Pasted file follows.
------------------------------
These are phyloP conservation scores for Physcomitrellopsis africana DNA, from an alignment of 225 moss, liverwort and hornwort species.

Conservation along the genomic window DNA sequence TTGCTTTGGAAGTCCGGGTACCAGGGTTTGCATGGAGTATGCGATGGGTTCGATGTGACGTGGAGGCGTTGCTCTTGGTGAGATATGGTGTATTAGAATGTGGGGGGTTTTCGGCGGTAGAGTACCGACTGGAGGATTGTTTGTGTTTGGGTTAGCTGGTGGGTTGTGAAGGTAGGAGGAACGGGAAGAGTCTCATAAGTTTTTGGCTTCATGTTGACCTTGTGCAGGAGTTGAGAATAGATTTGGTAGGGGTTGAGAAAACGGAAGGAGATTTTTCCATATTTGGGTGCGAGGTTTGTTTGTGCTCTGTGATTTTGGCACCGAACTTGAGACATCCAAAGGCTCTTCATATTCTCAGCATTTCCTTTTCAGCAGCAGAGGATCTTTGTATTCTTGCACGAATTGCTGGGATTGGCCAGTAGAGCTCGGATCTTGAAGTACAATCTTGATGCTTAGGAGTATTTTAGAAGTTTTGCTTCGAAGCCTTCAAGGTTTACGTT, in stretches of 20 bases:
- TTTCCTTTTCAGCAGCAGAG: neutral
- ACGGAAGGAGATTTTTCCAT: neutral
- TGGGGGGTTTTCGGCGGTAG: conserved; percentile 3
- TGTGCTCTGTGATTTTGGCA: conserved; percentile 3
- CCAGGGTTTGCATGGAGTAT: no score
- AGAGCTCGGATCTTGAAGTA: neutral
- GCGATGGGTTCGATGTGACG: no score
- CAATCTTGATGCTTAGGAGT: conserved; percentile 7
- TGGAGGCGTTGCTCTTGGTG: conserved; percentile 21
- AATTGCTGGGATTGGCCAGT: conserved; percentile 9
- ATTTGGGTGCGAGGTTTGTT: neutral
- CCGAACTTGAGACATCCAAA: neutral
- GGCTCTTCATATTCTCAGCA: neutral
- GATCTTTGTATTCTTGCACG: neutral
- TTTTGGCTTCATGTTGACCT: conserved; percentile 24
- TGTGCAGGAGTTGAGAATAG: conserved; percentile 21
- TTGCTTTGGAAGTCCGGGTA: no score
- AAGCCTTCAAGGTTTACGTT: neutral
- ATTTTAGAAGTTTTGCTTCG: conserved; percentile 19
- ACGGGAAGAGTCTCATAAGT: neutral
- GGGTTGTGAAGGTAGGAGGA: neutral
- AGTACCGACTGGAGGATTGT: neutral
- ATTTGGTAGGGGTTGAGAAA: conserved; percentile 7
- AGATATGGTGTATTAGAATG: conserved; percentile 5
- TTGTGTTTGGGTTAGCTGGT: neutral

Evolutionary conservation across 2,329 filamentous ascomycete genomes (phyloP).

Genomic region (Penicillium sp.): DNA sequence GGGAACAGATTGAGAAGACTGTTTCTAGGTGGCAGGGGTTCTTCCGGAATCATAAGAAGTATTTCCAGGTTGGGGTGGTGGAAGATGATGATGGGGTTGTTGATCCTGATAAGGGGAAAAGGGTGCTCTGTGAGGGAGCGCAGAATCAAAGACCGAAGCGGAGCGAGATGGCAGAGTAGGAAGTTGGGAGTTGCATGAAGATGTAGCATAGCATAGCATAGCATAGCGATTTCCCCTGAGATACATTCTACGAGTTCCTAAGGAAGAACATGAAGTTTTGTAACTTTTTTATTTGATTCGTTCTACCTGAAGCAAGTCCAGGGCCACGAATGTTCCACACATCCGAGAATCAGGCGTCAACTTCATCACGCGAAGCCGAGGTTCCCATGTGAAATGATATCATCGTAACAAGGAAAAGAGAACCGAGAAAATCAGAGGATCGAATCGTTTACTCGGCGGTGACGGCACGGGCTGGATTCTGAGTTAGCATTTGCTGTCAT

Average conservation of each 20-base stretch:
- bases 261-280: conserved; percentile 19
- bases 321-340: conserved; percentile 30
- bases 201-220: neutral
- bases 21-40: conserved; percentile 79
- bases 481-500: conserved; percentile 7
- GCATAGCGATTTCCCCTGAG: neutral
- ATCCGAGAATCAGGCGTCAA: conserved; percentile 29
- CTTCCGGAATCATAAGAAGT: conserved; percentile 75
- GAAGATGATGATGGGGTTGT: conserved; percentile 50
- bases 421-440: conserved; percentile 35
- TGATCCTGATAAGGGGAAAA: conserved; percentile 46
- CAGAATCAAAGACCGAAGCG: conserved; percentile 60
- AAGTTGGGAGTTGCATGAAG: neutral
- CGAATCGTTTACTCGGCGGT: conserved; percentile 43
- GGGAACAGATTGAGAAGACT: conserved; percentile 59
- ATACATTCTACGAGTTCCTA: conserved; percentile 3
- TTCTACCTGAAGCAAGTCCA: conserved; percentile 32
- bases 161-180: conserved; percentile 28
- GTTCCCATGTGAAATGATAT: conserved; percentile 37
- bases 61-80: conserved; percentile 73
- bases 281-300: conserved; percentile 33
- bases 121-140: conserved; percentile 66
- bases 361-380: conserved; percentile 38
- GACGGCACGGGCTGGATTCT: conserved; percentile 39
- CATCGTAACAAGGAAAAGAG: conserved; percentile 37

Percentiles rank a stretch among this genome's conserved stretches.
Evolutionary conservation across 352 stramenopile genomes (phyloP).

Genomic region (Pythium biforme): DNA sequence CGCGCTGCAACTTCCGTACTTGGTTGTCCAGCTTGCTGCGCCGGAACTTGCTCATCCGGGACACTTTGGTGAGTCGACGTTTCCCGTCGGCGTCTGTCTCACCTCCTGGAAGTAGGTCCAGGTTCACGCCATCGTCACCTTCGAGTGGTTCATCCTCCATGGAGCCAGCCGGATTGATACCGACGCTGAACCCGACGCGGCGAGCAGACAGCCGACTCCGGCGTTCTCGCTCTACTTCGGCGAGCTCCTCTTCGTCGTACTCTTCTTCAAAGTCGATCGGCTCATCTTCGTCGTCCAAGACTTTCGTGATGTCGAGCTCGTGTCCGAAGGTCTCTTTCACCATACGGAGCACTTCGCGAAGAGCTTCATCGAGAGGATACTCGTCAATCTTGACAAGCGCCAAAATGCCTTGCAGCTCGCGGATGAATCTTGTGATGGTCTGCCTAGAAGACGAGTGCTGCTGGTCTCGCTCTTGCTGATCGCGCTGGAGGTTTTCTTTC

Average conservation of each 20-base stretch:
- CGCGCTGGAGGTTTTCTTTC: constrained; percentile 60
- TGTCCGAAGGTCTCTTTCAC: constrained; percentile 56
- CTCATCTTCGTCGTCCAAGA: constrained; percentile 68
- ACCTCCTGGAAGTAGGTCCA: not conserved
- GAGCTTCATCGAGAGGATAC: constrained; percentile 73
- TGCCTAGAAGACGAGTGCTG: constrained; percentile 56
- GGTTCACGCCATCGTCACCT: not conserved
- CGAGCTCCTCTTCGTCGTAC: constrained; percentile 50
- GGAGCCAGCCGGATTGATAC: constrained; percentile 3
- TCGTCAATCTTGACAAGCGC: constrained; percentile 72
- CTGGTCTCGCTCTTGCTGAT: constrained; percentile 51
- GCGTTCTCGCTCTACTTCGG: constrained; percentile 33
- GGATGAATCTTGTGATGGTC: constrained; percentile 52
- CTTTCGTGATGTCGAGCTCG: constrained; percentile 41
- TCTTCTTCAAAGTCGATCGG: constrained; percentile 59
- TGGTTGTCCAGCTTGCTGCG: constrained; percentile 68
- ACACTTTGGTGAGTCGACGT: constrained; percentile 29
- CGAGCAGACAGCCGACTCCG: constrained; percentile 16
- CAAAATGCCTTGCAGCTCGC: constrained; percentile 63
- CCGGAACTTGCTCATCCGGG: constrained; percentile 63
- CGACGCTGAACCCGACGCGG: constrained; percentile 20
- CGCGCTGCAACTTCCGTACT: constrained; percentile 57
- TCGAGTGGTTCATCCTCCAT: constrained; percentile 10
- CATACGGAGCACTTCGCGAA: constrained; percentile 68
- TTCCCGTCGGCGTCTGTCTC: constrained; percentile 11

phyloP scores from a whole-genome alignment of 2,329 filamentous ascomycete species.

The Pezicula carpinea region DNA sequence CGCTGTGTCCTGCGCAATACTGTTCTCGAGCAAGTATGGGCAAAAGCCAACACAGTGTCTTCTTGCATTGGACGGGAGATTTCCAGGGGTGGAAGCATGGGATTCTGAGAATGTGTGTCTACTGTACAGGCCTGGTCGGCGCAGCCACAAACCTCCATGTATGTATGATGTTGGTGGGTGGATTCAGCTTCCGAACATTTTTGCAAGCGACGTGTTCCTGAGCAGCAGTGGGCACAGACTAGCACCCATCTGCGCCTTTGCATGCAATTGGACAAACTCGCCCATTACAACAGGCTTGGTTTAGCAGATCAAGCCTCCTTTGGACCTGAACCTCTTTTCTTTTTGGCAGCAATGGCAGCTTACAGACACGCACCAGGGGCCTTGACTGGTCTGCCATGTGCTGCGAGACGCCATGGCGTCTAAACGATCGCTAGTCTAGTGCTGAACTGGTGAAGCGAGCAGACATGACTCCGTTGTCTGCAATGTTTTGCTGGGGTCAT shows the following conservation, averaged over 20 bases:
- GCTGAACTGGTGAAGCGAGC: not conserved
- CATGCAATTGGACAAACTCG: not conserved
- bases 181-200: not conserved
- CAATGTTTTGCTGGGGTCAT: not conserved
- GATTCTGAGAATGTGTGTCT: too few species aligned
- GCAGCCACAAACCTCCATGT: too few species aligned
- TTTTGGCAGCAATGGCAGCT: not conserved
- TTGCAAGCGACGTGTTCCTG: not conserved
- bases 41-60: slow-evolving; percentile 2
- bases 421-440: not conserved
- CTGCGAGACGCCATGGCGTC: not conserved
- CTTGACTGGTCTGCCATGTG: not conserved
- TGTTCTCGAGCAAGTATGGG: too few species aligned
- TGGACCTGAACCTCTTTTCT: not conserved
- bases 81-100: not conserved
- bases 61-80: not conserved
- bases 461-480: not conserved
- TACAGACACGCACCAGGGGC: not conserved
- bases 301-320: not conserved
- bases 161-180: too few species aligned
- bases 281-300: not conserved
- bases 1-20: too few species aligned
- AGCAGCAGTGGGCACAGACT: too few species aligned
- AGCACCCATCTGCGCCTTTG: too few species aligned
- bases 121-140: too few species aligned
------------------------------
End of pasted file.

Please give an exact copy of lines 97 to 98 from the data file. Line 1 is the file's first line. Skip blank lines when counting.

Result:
- CTGCGAGACGCCATGGCGTC: not conserved
- CTTGACTGGTCTGCCATGTG: not conserved